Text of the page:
The five-yearly report provides a guide for Australia’s outlook projected budget deficits, slower economic growth, and a smaller population over the next four decades due to the pandemic.
An aging population also means that there will be fewer people working for each person in retirement and that productivity continues to flounder — a concern that was evident even before Covid-19 hit Australian shores.
In response, the Business Council has released a discussion paper, Living on borrowed time: Australia’s economic future, on what is needed to lift the nation’s outlook.
“Anyone who thinks we can now just stay where we are is incredibly naive,” said Jennifer Westacott, chief executive, Business Council of Australia, ahead of the launch of the report on June 30.
“What we are trying to build is a bit of consensus to what is the direction we want to head in and what the big shifts are needed to get there.”
The aim is to raise the debate around issues like actively building a low carbon economy, lifting the workforce’s skills, and making sure Australia remains an open and competitive economy while diversifying its industrial base.
Westacott is not expecting a “big bang” response to the Intergenerational Report but believes even if there are a lot of small things done, it will have a significant impact and that there is a “low hanging fruit” when it comes to regulation.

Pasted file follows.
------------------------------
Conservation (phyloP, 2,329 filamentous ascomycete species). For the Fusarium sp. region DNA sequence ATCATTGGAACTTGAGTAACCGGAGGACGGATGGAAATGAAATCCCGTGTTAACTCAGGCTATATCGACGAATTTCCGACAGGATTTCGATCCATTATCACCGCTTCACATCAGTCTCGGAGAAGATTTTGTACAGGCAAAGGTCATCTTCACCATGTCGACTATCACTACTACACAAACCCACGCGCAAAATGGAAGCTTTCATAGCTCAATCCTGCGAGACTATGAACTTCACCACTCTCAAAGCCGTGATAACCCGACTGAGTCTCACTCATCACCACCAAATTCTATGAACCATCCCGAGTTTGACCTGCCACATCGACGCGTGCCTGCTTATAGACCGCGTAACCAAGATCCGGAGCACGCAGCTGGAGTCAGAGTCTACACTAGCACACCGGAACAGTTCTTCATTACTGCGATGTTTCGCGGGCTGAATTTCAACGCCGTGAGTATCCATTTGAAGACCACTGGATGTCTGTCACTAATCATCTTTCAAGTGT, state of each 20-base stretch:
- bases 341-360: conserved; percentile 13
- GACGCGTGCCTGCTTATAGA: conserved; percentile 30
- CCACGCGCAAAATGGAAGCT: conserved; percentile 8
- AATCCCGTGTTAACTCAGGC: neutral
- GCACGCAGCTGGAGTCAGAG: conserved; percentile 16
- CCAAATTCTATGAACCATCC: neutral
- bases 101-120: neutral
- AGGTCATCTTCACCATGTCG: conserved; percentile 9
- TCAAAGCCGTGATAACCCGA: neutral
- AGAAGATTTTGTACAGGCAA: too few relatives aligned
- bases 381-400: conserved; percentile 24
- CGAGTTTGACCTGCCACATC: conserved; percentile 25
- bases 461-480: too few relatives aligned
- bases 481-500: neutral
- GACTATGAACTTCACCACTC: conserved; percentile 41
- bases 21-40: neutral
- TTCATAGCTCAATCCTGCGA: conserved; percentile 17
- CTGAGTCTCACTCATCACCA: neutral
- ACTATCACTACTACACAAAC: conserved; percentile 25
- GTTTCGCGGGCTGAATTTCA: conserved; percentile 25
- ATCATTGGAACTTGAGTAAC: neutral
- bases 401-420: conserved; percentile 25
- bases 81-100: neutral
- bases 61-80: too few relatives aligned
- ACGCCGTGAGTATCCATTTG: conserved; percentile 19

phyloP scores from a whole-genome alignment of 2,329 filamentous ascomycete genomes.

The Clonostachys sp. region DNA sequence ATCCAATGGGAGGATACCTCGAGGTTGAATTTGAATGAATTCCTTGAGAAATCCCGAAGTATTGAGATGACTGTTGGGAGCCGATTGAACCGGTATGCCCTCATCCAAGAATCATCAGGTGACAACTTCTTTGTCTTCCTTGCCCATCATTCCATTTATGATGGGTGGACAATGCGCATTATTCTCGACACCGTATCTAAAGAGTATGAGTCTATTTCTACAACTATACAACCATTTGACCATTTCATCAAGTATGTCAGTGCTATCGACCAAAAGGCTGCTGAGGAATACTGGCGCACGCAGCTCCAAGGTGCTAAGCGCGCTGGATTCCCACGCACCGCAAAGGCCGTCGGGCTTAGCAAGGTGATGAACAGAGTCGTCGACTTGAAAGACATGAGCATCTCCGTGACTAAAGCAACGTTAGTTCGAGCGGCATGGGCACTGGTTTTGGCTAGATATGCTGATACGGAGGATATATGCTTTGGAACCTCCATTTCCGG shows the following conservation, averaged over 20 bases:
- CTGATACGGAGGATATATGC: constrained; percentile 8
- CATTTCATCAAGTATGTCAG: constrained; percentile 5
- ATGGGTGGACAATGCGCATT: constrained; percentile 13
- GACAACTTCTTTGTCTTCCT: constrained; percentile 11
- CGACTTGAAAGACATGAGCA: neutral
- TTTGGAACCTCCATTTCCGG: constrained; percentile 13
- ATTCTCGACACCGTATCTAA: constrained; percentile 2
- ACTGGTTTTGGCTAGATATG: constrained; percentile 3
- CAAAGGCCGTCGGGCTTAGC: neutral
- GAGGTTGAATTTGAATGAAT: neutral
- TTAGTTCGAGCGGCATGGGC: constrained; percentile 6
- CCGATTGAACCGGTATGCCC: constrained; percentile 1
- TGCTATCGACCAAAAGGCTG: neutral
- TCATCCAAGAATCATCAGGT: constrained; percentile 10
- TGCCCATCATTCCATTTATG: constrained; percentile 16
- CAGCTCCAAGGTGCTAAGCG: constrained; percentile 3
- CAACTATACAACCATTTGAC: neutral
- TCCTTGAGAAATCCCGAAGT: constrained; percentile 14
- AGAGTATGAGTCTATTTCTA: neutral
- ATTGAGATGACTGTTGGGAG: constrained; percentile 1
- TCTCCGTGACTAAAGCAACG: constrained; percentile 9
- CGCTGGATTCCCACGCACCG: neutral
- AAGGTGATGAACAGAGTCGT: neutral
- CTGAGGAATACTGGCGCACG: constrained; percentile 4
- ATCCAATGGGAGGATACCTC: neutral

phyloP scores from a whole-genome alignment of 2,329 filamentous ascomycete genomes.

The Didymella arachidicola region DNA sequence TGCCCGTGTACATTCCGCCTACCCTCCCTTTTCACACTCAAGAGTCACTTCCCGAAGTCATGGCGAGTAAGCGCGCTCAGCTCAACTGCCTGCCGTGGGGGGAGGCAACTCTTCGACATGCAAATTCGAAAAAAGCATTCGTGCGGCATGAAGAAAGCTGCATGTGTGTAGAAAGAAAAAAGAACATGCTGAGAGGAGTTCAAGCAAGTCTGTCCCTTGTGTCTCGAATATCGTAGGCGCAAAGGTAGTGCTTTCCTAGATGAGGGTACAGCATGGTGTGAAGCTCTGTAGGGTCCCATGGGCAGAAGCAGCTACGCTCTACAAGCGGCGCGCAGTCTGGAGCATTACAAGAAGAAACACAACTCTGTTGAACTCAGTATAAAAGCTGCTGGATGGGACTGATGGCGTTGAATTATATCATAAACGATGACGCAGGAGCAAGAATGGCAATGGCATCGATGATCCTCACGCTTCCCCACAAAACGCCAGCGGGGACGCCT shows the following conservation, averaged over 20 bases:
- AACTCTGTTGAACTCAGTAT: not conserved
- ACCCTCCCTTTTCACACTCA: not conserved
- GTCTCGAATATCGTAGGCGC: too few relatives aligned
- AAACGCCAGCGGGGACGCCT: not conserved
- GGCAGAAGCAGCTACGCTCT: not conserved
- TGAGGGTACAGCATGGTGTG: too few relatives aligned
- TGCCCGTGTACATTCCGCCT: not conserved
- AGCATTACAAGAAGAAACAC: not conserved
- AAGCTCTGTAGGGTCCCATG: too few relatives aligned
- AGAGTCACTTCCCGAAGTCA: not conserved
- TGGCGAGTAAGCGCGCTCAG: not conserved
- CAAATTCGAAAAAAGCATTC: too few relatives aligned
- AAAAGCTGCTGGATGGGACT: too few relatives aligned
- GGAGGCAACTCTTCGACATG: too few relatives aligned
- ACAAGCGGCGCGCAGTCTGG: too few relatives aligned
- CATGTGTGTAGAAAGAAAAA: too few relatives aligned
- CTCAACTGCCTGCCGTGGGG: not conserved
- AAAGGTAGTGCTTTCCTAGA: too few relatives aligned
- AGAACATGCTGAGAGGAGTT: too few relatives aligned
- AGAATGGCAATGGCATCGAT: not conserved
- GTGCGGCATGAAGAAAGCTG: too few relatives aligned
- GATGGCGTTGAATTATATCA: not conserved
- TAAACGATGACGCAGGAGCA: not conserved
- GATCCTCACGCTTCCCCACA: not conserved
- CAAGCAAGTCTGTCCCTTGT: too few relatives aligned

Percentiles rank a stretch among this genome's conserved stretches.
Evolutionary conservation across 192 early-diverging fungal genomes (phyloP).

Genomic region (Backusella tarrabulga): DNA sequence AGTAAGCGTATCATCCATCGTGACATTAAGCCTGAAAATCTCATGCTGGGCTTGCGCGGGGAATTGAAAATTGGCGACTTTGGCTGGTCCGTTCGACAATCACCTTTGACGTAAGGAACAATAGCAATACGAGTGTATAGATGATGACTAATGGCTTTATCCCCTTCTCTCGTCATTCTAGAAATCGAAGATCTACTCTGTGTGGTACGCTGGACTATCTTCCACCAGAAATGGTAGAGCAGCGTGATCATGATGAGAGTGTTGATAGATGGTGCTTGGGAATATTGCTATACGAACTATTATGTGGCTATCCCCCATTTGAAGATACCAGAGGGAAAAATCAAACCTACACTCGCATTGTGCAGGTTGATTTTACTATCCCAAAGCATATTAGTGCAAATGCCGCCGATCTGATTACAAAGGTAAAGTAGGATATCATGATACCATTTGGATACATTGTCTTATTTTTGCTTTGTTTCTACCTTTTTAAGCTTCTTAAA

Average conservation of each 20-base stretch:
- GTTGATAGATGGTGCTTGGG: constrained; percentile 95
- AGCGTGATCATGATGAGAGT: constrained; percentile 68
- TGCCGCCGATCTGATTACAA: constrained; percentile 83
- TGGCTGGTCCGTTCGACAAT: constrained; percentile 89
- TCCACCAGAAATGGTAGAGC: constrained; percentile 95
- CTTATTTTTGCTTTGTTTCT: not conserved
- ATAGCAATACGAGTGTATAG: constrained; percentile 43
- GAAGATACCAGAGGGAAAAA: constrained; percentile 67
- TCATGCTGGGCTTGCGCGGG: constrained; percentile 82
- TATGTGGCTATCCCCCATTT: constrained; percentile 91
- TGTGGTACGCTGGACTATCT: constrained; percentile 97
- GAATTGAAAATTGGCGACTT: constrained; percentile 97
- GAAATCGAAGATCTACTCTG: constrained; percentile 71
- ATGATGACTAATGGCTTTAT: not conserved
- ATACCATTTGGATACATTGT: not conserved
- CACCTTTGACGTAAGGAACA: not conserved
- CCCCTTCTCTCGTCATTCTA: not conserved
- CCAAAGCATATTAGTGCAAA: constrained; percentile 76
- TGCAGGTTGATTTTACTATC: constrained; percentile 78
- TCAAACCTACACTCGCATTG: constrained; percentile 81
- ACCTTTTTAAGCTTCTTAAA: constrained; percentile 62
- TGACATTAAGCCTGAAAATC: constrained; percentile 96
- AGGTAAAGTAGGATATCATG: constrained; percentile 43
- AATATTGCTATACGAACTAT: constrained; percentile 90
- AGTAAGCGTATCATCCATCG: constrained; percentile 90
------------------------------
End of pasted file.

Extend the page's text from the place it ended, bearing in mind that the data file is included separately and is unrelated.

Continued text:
“The alternative is that we end up having yet another election campaign that lists all the things we are not going to do — a race to the bottom,” she said.
“It would be irresponsible to just sleepwalk into the slow lane.”
The paper notes that Australia now ranks 22nd globally out of the 64 countries in the IMD World Competitiveness Index.
It also found students are falling behind on education and that one in 20 children experience poverty.
It highlights that it now takes an average worker seven years to increase their pay by AU$100 ($75) per fortnight when in the past they were getting that size pay rise every year or two.
“We need to drive productivity harder, and we are not doing enough on reform,” said Westacott.
“Achieving a one percent increase in productivity growth a year by producing goods and services more efficiently and smarter would deliver an extra AU$10,000 ($7516) in average incomes for Australians over a decade.”
(Edited by Vaibhav Pawar and Saptak Datta)
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